- Entertainment is more varied in a city, but also expensive. Let’s face it, you probably love the entertainment you can get in the city. From all the cinemas to the clubs and bars you can visit, there’s plenty to see an do in a city. However, if you can make do with fewer creature comforts and embrace nature and more modest pleasures, then living in a country can save you a huge amount of money. There’s no peer pressure to get you to go out and spend money, you won’t need to spend lots of money on things such as tickets to see concerts and sports games, and you won’t pay ludicrous sums of money for cable television.
As you can see, living in a city is a poor financial decision. If you traded in your city life for one in the country, then you could save a huge amount of money. However, we can’t forget the possible concerns that you might have with living in the country.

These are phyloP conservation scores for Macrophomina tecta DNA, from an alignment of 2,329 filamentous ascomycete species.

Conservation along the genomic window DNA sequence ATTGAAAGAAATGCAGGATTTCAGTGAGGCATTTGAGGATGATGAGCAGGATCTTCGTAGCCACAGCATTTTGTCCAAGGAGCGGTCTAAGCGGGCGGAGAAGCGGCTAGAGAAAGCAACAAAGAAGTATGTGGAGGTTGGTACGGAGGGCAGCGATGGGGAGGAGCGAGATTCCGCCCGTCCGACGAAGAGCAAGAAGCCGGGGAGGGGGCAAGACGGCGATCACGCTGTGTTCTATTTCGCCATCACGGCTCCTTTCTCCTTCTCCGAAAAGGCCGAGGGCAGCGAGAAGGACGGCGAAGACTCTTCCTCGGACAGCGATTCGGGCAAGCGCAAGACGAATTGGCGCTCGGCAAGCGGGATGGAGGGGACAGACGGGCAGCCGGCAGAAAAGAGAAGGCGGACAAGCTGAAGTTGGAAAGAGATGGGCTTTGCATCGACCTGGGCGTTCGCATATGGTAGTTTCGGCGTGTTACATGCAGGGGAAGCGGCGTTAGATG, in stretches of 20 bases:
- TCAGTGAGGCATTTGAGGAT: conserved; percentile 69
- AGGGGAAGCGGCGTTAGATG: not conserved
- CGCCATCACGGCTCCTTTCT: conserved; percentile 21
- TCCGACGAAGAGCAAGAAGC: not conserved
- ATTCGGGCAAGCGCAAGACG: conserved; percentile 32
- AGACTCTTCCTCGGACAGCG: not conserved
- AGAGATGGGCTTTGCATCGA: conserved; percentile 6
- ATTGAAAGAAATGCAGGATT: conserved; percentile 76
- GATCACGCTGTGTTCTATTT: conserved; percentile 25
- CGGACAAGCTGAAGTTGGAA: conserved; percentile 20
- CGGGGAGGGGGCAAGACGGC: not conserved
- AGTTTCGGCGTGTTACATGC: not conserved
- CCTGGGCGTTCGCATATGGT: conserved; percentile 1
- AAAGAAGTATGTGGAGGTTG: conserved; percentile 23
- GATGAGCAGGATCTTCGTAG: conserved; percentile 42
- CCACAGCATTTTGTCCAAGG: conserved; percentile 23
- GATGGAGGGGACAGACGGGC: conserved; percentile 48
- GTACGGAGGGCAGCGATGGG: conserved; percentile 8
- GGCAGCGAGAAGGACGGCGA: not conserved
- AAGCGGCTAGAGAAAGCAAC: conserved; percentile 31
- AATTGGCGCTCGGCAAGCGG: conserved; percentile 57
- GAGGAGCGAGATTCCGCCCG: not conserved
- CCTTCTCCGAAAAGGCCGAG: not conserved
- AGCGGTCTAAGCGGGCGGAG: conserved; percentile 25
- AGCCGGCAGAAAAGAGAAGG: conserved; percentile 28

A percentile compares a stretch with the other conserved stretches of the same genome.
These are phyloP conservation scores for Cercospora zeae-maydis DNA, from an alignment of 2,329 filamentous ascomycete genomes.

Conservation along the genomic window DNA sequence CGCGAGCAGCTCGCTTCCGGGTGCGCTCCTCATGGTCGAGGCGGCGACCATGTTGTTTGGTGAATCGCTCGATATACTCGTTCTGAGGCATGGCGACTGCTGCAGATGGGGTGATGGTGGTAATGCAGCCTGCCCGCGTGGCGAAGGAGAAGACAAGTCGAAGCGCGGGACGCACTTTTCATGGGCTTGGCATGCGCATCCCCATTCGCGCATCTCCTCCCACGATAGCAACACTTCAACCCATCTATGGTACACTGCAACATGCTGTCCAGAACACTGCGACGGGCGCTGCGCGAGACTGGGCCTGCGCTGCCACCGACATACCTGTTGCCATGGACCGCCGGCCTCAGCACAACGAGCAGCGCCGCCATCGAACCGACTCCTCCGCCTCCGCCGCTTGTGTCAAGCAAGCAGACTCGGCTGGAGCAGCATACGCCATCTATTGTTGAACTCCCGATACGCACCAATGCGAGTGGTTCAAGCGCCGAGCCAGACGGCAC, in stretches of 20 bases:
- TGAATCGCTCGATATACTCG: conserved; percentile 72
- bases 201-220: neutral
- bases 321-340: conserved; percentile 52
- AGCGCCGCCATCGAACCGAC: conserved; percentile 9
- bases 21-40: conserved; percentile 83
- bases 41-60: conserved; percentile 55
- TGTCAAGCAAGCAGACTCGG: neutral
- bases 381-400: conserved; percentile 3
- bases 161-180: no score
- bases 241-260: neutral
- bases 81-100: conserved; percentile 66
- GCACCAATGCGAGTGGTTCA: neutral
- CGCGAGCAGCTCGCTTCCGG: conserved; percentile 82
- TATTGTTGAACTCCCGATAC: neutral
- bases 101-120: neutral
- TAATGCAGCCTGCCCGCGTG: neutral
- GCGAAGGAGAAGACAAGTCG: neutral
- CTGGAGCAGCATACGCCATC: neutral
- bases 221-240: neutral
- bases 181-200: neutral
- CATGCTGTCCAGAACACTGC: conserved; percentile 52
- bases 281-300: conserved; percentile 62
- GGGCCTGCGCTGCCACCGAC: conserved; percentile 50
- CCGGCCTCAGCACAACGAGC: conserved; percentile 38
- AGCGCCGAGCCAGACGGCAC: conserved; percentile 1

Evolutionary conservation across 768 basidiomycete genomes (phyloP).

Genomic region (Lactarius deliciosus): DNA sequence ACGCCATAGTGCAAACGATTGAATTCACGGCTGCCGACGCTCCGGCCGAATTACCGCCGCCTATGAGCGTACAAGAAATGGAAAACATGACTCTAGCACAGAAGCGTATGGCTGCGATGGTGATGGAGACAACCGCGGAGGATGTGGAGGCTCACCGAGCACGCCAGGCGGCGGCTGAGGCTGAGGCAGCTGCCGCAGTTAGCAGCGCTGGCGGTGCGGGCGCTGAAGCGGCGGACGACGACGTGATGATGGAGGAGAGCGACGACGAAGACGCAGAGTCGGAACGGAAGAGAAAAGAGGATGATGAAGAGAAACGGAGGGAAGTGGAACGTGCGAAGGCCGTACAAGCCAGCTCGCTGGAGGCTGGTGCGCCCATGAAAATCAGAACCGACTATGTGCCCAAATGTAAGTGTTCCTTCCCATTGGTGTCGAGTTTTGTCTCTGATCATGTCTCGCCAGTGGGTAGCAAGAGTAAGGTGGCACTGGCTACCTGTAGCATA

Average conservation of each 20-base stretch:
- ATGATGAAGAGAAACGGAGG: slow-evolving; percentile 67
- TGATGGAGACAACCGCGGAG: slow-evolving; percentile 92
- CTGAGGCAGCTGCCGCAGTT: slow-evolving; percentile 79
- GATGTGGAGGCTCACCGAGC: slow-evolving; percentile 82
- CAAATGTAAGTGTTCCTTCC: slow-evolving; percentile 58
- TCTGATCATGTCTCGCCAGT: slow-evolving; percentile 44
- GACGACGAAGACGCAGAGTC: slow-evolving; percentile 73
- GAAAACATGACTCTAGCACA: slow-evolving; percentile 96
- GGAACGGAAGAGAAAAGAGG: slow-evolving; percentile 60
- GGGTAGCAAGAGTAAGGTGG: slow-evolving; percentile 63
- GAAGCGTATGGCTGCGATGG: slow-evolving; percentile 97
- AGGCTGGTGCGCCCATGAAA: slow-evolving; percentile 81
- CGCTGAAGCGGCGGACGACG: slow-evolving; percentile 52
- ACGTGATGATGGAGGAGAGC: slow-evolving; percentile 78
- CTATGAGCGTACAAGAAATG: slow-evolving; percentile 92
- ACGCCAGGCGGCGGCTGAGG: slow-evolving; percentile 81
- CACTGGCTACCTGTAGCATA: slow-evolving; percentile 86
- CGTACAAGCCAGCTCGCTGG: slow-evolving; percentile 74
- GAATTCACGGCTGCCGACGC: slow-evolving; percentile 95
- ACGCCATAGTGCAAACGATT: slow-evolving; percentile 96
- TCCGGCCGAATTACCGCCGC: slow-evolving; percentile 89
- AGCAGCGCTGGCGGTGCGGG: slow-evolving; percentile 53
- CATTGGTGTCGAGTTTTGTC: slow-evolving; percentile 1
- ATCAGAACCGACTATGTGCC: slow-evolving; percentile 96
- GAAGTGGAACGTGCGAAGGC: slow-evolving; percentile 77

Concerns With Living in the Country
In this section, we’ll attempt to address some of the most common concerns that people have with living in the country.
- I’m worried I’ll miss all my friends and family members. This is a legitimate concern, but it’s also one that you need to cope with if you want financial freedom. Moving to a further location doesn’t mean that you can’t keep in contact with them. Thanks to social media and smartphones, you can keep in touch much more easily than you could before. In addition, having your own place in the country means that you’ll have a tranquil retreat for friends and family to visit when they want a weekend break or a holiday. As an added bonus, this ends up being cheaper financially because you won’t feel the need to go out and spend money with your friends and family members. Instead, you’ll value their time and messages and make the most of occasional visits.